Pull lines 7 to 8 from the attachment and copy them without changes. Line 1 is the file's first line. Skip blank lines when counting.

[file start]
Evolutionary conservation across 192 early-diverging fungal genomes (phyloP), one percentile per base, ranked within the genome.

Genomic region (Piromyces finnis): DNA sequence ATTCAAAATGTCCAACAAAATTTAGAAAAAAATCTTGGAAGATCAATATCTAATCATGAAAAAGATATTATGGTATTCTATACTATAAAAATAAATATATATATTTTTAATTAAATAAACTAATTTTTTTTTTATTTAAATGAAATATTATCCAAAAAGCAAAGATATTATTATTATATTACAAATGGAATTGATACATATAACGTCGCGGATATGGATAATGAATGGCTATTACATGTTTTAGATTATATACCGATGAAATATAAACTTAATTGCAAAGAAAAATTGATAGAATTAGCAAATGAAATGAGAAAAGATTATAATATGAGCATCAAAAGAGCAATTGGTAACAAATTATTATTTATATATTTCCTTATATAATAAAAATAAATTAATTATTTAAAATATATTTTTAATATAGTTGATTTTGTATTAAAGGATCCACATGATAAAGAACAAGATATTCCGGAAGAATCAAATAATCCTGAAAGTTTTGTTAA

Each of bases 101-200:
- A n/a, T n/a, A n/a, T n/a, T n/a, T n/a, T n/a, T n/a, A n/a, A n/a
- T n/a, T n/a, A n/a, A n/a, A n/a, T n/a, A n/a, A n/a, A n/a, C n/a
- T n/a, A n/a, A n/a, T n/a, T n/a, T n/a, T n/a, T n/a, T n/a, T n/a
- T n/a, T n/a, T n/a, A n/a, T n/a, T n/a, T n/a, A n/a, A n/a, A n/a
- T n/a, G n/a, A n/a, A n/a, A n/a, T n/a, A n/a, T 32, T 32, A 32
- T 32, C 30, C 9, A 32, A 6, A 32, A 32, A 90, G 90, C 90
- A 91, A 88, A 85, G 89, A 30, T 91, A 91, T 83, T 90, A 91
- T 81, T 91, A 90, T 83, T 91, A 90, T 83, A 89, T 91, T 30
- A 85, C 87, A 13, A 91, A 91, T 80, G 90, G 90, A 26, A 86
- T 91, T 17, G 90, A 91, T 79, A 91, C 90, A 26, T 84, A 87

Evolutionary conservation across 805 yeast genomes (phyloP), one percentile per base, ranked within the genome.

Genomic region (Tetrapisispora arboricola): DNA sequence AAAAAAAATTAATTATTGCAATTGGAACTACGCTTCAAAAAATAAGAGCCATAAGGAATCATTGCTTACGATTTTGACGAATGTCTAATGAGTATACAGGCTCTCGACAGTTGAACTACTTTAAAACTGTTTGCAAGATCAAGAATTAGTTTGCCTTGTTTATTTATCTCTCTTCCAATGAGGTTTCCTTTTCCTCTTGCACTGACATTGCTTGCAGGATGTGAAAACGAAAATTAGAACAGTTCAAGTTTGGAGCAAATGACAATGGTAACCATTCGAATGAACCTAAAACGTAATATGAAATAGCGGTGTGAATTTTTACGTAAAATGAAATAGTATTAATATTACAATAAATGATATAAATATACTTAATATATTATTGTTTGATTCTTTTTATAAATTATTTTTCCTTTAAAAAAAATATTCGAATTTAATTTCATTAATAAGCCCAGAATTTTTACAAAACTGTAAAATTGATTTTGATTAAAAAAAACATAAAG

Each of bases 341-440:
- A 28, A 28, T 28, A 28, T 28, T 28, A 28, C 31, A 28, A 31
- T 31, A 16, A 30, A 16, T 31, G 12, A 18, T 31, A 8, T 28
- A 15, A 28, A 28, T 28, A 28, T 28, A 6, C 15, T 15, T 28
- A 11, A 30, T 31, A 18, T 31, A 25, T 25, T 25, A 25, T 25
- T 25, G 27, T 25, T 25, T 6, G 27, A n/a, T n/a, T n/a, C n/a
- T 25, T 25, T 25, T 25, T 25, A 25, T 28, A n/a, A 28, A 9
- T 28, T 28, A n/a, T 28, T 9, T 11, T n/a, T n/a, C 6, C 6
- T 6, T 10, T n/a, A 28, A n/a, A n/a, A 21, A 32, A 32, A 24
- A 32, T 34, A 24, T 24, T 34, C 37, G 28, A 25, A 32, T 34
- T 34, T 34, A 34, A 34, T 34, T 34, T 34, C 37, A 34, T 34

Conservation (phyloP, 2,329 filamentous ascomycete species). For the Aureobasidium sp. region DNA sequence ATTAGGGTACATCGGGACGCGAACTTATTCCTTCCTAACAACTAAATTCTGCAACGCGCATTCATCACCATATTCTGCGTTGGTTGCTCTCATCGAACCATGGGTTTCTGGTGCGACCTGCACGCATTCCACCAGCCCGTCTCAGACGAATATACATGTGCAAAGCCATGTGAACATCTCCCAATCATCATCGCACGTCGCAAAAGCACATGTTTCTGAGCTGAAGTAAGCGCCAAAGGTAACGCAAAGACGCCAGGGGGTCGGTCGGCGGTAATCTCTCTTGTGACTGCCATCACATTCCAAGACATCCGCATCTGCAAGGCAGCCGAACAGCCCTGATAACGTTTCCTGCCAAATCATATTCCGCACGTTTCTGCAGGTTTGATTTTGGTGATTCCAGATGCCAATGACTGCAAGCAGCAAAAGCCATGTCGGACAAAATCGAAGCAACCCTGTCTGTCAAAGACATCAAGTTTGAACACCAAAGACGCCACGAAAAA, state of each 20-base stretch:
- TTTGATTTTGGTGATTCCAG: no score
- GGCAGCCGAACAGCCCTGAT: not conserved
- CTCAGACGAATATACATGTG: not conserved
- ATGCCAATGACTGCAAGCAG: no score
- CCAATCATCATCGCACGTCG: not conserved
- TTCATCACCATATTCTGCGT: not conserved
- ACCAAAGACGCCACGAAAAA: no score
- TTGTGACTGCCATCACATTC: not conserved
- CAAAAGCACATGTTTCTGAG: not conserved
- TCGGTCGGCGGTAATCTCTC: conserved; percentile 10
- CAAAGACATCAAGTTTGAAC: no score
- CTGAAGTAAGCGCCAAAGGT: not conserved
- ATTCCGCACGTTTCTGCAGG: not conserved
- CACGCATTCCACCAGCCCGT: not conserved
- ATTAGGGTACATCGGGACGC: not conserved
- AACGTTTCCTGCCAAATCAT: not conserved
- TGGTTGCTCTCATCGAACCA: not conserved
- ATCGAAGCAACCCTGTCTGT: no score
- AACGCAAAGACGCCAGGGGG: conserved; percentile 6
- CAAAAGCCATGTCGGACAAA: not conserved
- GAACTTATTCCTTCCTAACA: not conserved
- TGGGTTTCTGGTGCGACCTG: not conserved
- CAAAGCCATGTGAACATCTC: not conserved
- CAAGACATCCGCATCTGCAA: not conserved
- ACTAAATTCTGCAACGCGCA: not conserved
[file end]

- T n/a, T n/a, T n/a, A n/a, T n/a, T n/a, T n/a, A n/a, A n/a, A n/a
- T n/a, G n/a, A n/a, A n/a, A n/a, T n/a, A n/a, T 32, T 32, A 32